Caractérisation des Plantations à base d’anacardier (Anacardium occidentale L.) dans le Balantacounda: cas des communes de Kaour, Goudomp et Djibanar (Casamance/Sénégal)

Seydou Ndiaye, Mohamed Mahamoud Charahabil, Malaïny Diatta

Abstract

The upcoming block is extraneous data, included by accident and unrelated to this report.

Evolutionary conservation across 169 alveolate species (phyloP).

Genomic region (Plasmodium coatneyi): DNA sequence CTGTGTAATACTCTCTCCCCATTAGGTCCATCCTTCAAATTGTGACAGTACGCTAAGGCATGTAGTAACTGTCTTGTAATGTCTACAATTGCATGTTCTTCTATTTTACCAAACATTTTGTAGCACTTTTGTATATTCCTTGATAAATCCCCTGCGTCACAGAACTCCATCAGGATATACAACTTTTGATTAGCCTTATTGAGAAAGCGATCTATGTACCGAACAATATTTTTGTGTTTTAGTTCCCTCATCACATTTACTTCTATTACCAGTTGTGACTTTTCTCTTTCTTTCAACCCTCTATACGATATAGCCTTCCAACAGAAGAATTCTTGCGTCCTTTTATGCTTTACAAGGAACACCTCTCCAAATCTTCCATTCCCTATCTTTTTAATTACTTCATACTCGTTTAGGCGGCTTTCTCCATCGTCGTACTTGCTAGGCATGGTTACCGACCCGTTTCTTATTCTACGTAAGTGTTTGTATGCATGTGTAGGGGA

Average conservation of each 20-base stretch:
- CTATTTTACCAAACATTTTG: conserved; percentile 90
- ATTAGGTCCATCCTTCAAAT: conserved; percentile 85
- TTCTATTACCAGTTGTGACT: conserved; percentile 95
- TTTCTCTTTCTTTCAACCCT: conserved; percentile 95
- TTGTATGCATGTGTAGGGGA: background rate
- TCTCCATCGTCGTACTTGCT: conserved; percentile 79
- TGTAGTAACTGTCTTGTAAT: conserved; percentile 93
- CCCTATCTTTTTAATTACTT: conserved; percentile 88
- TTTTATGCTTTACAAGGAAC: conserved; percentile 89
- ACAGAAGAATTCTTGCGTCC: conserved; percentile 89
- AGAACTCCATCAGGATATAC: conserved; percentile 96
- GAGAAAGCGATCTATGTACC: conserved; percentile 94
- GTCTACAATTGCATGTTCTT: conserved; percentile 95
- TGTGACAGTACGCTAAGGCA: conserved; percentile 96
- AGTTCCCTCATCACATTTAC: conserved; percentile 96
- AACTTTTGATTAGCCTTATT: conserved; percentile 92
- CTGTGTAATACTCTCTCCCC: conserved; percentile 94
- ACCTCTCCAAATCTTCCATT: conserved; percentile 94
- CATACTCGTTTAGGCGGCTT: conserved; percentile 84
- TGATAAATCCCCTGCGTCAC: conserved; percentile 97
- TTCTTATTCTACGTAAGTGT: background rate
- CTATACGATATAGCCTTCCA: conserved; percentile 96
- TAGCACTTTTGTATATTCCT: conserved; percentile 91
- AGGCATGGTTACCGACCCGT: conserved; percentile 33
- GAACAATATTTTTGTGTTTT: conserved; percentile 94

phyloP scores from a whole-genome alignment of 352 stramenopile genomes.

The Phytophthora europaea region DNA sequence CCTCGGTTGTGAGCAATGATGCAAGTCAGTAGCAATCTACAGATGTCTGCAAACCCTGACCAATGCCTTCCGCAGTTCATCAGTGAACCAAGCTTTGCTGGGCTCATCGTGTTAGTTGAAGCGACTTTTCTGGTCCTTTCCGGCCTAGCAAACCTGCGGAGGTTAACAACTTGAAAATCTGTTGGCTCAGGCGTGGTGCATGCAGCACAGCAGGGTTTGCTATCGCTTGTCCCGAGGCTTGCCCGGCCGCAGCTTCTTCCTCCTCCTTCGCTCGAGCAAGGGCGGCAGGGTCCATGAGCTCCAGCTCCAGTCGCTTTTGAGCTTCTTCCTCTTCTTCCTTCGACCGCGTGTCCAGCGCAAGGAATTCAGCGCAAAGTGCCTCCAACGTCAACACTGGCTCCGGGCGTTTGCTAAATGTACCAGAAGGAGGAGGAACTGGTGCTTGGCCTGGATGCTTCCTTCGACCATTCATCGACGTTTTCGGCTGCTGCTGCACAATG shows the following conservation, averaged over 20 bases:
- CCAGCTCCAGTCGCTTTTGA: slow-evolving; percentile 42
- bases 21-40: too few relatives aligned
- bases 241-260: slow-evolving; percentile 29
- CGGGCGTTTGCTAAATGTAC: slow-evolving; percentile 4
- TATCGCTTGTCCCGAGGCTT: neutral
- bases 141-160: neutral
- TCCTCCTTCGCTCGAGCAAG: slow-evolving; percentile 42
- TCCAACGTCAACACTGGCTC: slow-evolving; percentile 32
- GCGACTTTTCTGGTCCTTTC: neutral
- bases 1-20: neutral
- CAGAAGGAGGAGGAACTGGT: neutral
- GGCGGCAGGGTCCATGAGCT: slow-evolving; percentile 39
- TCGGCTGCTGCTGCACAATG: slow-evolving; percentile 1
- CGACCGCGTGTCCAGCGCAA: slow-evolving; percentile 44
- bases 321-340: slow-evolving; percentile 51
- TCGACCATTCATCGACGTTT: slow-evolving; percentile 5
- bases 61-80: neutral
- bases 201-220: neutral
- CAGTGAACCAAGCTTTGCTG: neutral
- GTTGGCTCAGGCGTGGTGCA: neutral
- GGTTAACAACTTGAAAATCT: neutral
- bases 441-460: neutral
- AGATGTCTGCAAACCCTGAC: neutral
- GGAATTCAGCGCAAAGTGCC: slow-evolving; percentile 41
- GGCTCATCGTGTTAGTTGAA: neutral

The characterization of cashew plantations was made on the basis of socio-economic surveys. The cashew plantations are mainly of two types namely mixed plantations (associated with annual crops such as groundnuts, millet and cowpea) which represent 24% of the studied plantations and pure plantations and cashew orchards in which ones always have a few woody perennials (Borassus akeassii Parkia biglobosa, Mangifera indica Elaeis guineensis, they represent 76% of plantations. Most (52.9%) of the studied plantations have an area of one (1) hectare and are characterized by a very high density (± 200 feet / ha) with small distances (<5 m). Their yield is low and varies between 444 kg and 786 kg / ha. The Newmans-Keuls test at the 5% threshold used to evaluate the influence of plantation characteristics variables on their production showed that the distances, types of varieties used, the nature of the plantation (mixed or pure) are the parameters the most influential on production. Indeed the weak spacing lead to high competition due to the tangle of roots to overlapping crowns of adult individuals that impact negatively on productivity. In addition the "Costa Rican" variety with an average production of 800 kg / ha is more productive than the local variety (303 average kg / ha). A significant interaction was demonstrated by the analysis of variance between intercropping and production (F = 0.13, 1-p = 0.95, 16%). Yields in mixed plantations are indeed higher than in pure plantations.


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